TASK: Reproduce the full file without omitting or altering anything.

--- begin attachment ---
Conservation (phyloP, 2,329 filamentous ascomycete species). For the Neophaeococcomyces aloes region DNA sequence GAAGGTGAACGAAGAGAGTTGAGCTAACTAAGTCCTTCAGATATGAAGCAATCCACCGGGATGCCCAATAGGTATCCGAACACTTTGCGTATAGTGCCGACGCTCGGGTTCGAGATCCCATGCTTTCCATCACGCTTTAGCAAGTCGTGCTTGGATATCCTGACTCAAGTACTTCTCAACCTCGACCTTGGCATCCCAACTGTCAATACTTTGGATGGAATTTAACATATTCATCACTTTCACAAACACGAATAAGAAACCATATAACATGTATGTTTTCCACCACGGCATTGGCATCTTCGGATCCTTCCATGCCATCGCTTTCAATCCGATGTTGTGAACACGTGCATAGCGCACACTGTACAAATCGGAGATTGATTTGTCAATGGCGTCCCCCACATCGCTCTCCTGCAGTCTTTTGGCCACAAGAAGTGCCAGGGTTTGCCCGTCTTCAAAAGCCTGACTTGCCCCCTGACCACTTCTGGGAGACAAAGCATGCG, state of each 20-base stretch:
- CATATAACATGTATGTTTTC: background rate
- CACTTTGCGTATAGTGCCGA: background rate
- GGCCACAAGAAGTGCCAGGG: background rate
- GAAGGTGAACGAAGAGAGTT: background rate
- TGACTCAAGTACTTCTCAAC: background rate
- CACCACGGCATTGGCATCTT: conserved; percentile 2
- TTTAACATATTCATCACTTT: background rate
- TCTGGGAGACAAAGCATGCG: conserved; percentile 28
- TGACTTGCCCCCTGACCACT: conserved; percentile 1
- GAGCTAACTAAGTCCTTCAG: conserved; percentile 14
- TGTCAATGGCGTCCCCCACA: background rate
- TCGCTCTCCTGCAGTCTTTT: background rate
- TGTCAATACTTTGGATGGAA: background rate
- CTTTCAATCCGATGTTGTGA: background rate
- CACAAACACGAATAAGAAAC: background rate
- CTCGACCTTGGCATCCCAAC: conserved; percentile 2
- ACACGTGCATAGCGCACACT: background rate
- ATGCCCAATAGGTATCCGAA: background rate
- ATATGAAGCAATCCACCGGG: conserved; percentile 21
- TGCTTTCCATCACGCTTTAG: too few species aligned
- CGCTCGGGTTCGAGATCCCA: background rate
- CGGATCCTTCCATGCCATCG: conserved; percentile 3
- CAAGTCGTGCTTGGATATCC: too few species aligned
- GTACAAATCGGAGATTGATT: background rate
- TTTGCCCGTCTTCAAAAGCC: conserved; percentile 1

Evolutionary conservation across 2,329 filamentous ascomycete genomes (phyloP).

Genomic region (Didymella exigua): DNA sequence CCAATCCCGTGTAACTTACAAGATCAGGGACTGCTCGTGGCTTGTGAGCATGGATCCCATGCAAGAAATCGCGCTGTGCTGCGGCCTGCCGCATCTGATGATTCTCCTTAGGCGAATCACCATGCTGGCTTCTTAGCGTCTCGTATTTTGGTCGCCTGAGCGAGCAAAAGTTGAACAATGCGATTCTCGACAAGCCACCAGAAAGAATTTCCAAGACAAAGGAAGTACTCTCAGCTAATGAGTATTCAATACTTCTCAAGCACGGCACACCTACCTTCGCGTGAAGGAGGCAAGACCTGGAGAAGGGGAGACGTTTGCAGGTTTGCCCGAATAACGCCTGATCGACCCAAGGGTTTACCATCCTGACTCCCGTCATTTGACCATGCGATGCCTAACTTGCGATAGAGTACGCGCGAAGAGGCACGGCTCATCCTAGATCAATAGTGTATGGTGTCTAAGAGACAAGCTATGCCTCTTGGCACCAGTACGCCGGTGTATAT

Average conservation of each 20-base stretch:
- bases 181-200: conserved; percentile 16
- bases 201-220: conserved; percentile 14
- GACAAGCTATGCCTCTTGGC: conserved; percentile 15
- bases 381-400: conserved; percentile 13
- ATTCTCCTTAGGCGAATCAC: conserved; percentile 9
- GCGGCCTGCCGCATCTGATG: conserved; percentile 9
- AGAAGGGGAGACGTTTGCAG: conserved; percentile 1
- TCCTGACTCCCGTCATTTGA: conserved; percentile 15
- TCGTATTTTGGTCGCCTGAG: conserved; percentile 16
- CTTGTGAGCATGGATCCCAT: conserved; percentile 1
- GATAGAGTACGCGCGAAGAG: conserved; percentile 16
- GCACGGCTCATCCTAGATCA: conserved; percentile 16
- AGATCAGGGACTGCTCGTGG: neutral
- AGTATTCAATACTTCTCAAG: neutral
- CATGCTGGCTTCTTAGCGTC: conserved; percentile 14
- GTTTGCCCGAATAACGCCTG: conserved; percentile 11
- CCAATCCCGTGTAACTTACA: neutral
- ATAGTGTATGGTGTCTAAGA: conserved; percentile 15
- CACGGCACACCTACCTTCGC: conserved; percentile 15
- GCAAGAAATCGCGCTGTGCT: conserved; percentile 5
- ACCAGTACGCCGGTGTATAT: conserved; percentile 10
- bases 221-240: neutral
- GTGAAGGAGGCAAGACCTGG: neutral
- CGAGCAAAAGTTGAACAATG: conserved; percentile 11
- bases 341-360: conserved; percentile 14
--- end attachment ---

Conservation (phyloP, 2,329 filamentous ascomycete species). For the Neophaeococcomyces aloes region DNA sequence GAAGGTGAACGAAGAGAGTTGAGCTAACTAAGTCCTTCAGATATGAAGCAATCCACCGGGATGCCCAATAGGTATCCGAACACTTTGCGTATAGTGCCGACGCTCGGGTTCGAGATCCCATGCTTTCCATCACGCTTTAGCAAGTCGTGCTTGGATATCCTGACTCAAGTACTTCTCAACCTCGACCTTGGCATCCCAACTGTCAATACTTTGGATGGAATTTAACATATTCATCACTTTCACAAACACGAATAAGAAACCATATAACATGTATGTTTTCCACCACGGCATTGGCATCTTCGGATCCTTCCATGCCATCGCTTTCAATCCGATGTTGTGAACACGTGCATAGCGCACACTGTACAAATCGGAGATTGATTTGTCAATGGCGTCCCCCACATCGCTCTCCTGCAGTCTTTTGGCCACAAGAAGTGCCAGGGTTTGCCCGTCTTCAAAAGCCTGACTTGCCCCCTGACCACTTCTGGGAGACAAAGCATGCG, state of each 20-base stretch:
- CATATAACATGTATGTTTTC: background rate
- CACTTTGCGTATAGTGCCGA: background rate
- GGCCACAAGAAGTGCCAGGG: background rate
- GAAGGTGAACGAAGAGAGTT: background rate
- TGACTCAAGTACTTCTCAAC: background rate
- CACCACGGCATTGGCATCTT: conserved; percentile 2
- TTTAACATATTCATCACTTT: background rate
- TCTGGGAGACAAAGCATGCG: conserved; percentile 28
- TGACTTGCCCCCTGACCACT: conserved; percentile 1
- GAGCTAACTAAGTCCTTCAG: conserved; percentile 14
- TGTCAATGGCGTCCCCCACA: background rate
- TCGCTCTCCTGCAGTCTTTT: background rate
- TGTCAATACTTTGGATGGAA: background rate
- CTTTCAATCCGATGTTGTGA: background rate
- CACAAACACGAATAAGAAAC: background rate
- CTCGACCTTGGCATCCCAAC: conserved; percentile 2
- ACACGTGCATAGCGCACACT: background rate
- ATGCCCAATAGGTATCCGAA: background rate
- ATATGAAGCAATCCACCGGG: conserved; percentile 21
- TGCTTTCCATCACGCTTTAG: too few species aligned
- CGCTCGGGTTCGAGATCCCA: background rate
- CGGATCCTTCCATGCCATCG: conserved; percentile 3
- CAAGTCGTGCTTGGATATCC: too few species aligned
- GTACAAATCGGAGATTGATT: background rate
- TTTGCCCGTCTTCAAAAGCC: conserved; percentile 1

Evolutionary conservation across 2,329 filamentous ascomycete genomes (phyloP).

Genomic region (Didymella exigua): DNA sequence CCAATCCCGTGTAACTTACAAGATCAGGGACTGCTCGTGGCTTGTGAGCATGGATCCCATGCAAGAAATCGCGCTGTGCTGCGGCCTGCCGCATCTGATGATTCTCCTTAGGCGAATCACCATGCTGGCTTCTTAGCGTCTCGTATTTTGGTCGCCTGAGCGAGCAAAAGTTGAACAATGCGATTCTCGACAAGCCACCAGAAAGAATTTCCAAGACAAAGGAAGTACTCTCAGCTAATGAGTATTCAATACTTCTCAAGCACGGCACACCTACCTTCGCGTGAAGGAGGCAAGACCTGGAGAAGGGGAGACGTTTGCAGGTTTGCCCGAATAACGCCTGATCGACCCAAGGGTTTACCATCCTGACTCCCGTCATTTGACCATGCGATGCCTAACTTGCGATAGAGTACGCGCGAAGAGGCACGGCTCATCCTAGATCAATAGTGTATGGTGTCTAAGAGACAAGCTATGCCTCTTGGCACCAGTACGCCGGTGTATAT

Average conservation of each 20-base stretch:
- bases 181-200: conserved; percentile 16
- bases 201-220: conserved; percentile 14
- GACAAGCTATGCCTCTTGGC: conserved; percentile 15
- bases 381-400: conserved; percentile 13
- ATTCTCCTTAGGCGAATCAC: conserved; percentile 9
- GCGGCCTGCCGCATCTGATG: conserved; percentile 9
- AGAAGGGGAGACGTTTGCAG: conserved; percentile 1
- TCCTGACTCCCGTCATTTGA: conserved; percentile 15
- TCGTATTTTGGTCGCCTGAG: conserved; percentile 16
- CTTGTGAGCATGGATCCCAT: conserved; percentile 1
- GATAGAGTACGCGCGAAGAG: conserved; percentile 16
- GCACGGCTCATCCTAGATCA: conserved; percentile 16
- AGATCAGGGACTGCTCGTGG: neutral
- AGTATTCAATACTTCTCAAG: neutral
- CATGCTGGCTTCTTAGCGTC: conserved; percentile 14
- GTTTGCCCGAATAACGCCTG: conserved; percentile 11
- CCAATCCCGTGTAACTTACA: neutral
- ATAGTGTATGGTGTCTAAGA: conserved; percentile 15
- CACGGCACACCTACCTTCGC: conserved; percentile 15
- GCAAGAAATCGCGCTGTGCT: conserved; percentile 5
- ACCAGTACGCCGGTGTATAT: conserved; percentile 10
- bases 221-240: neutral
- GTGAAGGAGGCAAGACCTGG: neutral
- CGAGCAAAAGTTGAACAATG: conserved; percentile 11
- bases 341-360: conserved; percentile 14